The last Mishnah in the first perek of Ohalot lists the 248 limbs that form the human anatomy. It is stated that all these limbs, when detached, transmit tumah in an Ohel.
The Tifferet Yisrael asks an interesting question – although the Mishnah states that the body is made up of 248 limbs, and the Gemara in Bechorot (45a) states that the disciples boiled the corpse of a harlot and discovered that a man does indeed have 248 limbs, there had been anatomy studies that put forward that there was actually less than this amount! How does this scientific, observable fact, reconcile with the Mishnah’s view?
The Tifferet Yisrael answers that in actual fact the number quoted in the Mishnah, and that put forward by anatomy experts are referring to two different things. He states that one cannot doubt the accuracy of the Mishnah, since it was brought by the Sage’s who had ruach Hashem dwell amongst them. He explains the discrepancy by stating that the Sage’s definition of what constitutes a bone and a limb does not necessarily correlate with that which is defined by the ‘experts’. The Tifferet Yisrael proves this point from the fact that the Gemara itself has a doubt whether those that had boiled the harlot’s body had counted the limbs correctly. He says, if this is the case, then it must mean that those who studied anatomy could also have defined bones in a different way and therefore come to a different number to the Chachamim.
The Encyclopaedia Talmudit explains further that the Mishnah and anatomy experts are not referring to the same person. He states a fundamental principle that as a person grows and develops, their bones fuse together. As a baby and a young child, a person does not have a large number of bones as they are quite soft and still forming. By the time a person reaches approximately 16-17 years old, the bones will have solidified and hardened and have separated to a degree. As a person grows toward adulthood these hardened bones will fuse and join together. Therefore, the Mishnah which mentions the 248 bones in a person is referring to the hard, separated bones that are found in a teenage body. However, the anatomy experts who mention that a person has a lot less bones is actually referring to bones found in an adult, fully grown body.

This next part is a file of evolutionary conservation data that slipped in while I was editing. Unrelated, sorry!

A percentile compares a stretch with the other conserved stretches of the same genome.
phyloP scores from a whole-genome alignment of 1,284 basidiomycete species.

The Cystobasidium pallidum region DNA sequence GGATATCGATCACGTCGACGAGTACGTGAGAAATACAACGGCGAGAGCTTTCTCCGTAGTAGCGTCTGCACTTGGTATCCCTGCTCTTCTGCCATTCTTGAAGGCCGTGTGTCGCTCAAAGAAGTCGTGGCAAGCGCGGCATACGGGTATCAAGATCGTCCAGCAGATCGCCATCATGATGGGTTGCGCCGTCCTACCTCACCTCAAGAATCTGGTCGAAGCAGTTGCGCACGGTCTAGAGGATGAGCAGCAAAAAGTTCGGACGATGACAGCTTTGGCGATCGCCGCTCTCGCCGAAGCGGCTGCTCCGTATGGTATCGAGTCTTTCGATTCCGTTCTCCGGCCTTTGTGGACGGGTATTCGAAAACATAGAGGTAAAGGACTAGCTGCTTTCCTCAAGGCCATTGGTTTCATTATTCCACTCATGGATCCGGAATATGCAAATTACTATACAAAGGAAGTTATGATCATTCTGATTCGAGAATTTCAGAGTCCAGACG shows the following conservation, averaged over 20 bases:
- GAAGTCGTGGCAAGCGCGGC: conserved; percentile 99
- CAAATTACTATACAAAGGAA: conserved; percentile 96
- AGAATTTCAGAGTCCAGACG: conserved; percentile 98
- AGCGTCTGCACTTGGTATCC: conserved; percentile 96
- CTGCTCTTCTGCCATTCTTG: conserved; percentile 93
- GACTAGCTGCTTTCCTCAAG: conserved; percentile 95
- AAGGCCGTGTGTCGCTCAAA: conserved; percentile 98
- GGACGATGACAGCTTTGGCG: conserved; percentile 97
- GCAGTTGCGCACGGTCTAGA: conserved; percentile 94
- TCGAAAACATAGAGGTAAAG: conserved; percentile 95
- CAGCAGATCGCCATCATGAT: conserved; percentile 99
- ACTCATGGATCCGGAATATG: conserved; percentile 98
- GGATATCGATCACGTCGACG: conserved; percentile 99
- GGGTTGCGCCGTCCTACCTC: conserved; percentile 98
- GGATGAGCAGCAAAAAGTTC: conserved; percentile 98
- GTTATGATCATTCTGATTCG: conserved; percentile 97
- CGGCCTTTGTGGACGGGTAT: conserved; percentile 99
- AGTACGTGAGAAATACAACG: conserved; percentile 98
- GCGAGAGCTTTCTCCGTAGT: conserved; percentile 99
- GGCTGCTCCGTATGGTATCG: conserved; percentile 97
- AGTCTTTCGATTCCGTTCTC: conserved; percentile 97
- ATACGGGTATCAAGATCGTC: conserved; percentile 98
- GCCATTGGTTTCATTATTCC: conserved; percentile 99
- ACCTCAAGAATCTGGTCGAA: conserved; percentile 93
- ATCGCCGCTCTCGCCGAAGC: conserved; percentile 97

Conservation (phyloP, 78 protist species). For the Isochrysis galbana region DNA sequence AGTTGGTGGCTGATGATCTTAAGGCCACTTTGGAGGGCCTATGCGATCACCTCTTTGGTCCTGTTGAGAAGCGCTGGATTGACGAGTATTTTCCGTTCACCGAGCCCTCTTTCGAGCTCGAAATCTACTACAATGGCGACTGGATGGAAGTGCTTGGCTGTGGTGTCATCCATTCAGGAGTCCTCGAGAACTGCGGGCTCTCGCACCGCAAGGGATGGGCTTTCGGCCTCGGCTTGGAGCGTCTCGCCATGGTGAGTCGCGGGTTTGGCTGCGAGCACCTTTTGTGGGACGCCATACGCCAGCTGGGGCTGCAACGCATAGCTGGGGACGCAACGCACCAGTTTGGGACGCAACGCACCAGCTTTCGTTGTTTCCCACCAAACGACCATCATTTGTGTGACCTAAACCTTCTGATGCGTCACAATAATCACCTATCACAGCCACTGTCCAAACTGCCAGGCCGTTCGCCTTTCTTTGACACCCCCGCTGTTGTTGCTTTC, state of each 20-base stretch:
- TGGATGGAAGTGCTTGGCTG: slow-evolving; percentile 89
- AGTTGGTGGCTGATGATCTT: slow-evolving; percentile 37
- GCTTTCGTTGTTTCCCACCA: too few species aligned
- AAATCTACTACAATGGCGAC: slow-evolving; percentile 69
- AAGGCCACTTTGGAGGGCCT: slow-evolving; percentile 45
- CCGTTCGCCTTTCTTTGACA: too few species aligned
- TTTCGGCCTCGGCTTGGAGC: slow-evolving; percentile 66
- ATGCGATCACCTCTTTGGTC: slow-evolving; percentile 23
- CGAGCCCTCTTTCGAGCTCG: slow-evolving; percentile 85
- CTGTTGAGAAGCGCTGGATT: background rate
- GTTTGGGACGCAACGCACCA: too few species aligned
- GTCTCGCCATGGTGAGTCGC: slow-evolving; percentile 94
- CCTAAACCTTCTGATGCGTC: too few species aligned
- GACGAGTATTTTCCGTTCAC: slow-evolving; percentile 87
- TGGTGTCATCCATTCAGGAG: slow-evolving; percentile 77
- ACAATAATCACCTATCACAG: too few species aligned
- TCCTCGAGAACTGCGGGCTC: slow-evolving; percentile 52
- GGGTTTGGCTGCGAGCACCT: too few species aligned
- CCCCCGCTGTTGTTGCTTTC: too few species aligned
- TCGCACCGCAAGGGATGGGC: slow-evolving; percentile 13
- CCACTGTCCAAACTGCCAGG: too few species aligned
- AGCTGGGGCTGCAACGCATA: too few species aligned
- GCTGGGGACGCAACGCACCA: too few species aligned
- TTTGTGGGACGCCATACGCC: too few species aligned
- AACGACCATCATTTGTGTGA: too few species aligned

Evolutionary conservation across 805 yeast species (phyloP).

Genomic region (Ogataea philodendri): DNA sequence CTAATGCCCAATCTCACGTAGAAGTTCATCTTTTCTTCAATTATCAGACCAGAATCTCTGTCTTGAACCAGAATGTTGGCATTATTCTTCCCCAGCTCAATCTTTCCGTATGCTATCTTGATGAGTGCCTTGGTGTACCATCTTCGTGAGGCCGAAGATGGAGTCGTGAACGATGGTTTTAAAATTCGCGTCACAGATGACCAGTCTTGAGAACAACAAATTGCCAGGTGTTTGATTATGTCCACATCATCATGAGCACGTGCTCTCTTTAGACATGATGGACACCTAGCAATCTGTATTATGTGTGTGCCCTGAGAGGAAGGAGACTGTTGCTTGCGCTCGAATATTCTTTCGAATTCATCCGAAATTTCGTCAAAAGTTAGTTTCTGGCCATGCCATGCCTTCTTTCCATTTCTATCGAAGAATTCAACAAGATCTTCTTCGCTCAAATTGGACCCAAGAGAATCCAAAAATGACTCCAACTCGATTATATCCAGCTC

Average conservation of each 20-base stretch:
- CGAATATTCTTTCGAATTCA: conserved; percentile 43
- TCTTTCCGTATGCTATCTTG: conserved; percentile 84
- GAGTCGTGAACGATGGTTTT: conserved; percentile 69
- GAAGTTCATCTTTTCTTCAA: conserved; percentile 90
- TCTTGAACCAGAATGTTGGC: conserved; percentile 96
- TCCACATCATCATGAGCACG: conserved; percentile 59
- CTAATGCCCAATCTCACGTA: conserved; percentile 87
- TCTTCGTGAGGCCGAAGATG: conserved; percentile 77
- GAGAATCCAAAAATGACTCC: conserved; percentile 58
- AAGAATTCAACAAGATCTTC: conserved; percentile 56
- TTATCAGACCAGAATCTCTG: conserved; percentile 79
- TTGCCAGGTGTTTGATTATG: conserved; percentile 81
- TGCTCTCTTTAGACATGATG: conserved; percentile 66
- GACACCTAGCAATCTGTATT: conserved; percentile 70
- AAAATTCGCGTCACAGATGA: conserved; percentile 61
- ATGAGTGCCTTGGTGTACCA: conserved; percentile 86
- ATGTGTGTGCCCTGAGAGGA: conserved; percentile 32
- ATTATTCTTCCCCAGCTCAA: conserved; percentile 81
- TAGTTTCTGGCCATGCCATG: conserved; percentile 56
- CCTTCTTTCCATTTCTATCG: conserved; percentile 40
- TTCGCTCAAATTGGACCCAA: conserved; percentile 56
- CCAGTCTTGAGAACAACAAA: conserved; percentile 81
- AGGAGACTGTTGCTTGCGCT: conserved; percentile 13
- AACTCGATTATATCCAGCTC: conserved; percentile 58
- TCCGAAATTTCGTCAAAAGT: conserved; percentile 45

It is interesting to note that the same Gemara in Bechorot states that women actually have 252 limbs. This seems to be inconsistent with our Mishnah. The Gemara there answers that although women do in fact have 252 limbs, nonetheless, only 248 of these actually transmit tumah.
The Shulchan Aruch (O.C 61:3) writes that Kriyat Shema has 245 words, and there is a preference to say 248 words. Therefore, when davening with a minyan the Chazzan should repeat the last three words of the third paragraph, and when davening alone the words “Kel Melech Ne’eman” should be said before beginning Shema. This brings the total words of the Shema to 248 and thus corresponds to the number of limbs in a person’s body. The Da’as Zekeinim M’Baalei HaTosfos says that those who say the 248 words of Kriyas Shema properly will merit to having Hashem Himself guarding over his 248 limbs. Kivyachol, Hashem says, "You guard My possessions (the mitzvos), and I will guard your possessions (your 248 limbs).”
If this is the case, the rebbi of the Ramban, Rabbeinu Yehuda ben Yakar38, asks how women (who have 252 limbs) will be able to receive this merit. The Gemara above mentions that the extra limbs that a woman has are described as “two doors and two door pivots”. Since obviously a door pivot are always connected to the door, they do not necessarily need to be counted separately, which brings the total limbs down to 250. Additionally, if you exclude the sentence of “Baruch Shem Kevod…” Kriyat Shema contains 239 words included in which are 11 names of Hashem. Each name of Hashem could be counted twice since it represents the name “Hashem” and “Elokim” and this brings the total to 250. By using this method, women also receive the zechut of having Hashem guard over their limbs.
38 Perush Ri ben Yakar Lehasiddur Tefilot veBrachot Chelek 1: quoted from Daf Yomi Digest: Sotah 27
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